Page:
import { MyClass } from './my-class';

const instance = new MyClass();

Also a class name has to match the file name in Java.

But in Javascript they can be different!

Class Expressions:

In JavaScript, you can create a class using a class expression.

A class expression is a way of defining a class that’s created and assigned to a variable, just like any other expression in JavaScript.

There are two types of class expressions: named and unnamed.

Here’s an example of a named class expression:

const MyClass = class MyClass {
  // class implementation

const instance = new MyClass();

And here’s an example of an unnamed class expression:

const MyClass = class {
  // class implementation

const instance = new MyClass();

There is no such thing as Class Expresssions in Java.

You can’t assign a class to any variable!

Creating Objects:

In Java to create an object you need a class.

You create a class and then create an object for it using “new” operator.

In JavaScript, there are several other ways to create objects:

  1. Object Literals:

The most straightforward way to create an object is using object literals.

An object literal is a comma-separated list of key-value pairs surrounded by curly braces:

const object = { key1: value1, key2: value2, ... };

2. Constructor Function:

Another way to create an object is using a constructor function.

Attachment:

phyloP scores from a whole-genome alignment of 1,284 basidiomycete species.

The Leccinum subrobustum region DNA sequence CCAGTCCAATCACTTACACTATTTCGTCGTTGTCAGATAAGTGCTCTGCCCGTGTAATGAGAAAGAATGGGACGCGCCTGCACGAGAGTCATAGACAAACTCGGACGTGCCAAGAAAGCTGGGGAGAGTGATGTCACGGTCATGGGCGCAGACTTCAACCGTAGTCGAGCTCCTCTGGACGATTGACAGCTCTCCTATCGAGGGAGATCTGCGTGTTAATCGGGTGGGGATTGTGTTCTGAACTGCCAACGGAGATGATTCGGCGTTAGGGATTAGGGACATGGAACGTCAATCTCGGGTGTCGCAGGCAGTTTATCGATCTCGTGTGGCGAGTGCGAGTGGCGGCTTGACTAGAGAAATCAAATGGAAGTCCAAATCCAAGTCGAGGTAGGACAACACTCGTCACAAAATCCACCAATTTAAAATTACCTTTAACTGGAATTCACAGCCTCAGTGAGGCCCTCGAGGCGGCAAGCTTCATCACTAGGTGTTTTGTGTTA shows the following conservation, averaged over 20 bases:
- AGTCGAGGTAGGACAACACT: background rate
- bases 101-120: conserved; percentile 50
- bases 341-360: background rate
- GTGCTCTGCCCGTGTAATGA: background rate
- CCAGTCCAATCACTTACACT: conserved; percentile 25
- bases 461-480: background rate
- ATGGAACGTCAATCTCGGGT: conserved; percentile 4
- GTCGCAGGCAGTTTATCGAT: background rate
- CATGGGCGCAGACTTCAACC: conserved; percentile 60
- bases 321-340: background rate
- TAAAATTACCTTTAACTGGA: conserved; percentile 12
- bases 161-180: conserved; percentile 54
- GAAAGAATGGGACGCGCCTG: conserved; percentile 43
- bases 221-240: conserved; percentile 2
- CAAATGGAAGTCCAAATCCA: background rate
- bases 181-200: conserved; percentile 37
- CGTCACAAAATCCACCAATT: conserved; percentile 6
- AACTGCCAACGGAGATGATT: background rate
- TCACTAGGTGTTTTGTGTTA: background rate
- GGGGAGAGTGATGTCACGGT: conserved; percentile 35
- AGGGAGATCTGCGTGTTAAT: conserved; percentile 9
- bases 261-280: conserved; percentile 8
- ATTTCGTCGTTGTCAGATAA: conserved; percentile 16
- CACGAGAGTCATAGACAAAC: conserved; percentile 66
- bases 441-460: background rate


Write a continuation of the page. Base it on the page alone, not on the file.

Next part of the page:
This is not the ‘constructor’ inside a class.

The function acts as a blueprint for creating objects, and the object is created using the new operator:

function Person(param1, param2, ...) { param1;
  this.age= param2;


//creating the object
const p = new Person('Vijay', 25);

3. Using Object.create() function:

The Object.create() method creates an object with a specified prototype and properties:

const prototype = {
  method1: function() {...},
  method2: function() {...}

const object = Object.create(prototype, {
  property1: {
    value: value1,
    writable: true,
    enumerable: true,
    configurable: true
  property2: {
    value: value2,
    writable: true,
    enumerable: true,
    configurable: true

Here method1 and method2 are the two methods in the object

And property1 and property2 are the two properties.

A prototype is first created using the two methods and then the two properties are added while creating the object using Object.create() function.

4. Using prototypes:

function Animal(name, type) { = name;
  this.type = type;

Animal.prototype.getInfo = function() {
  return `Name: ${}, Type: ${this.type}`;

const cat = new Animal("Fluffy", "Cat");

This is a bit similar to the constructor function way except that you can add new methods using the prototype object.

Method Overloading:

In Java you can have two methods with the same name but different arguments.

This is called method overloading.

Javascript does not support it!

Types of classes:

In Java you have different types of classes:

  • Abstract class
  • Inner class
  • Anonymous class

Javascript has only one type of class.

That’s it!

This post is part of the series :

Java vs Javascript

Here are the other articles:

  1. Say Hello World
  2. Variables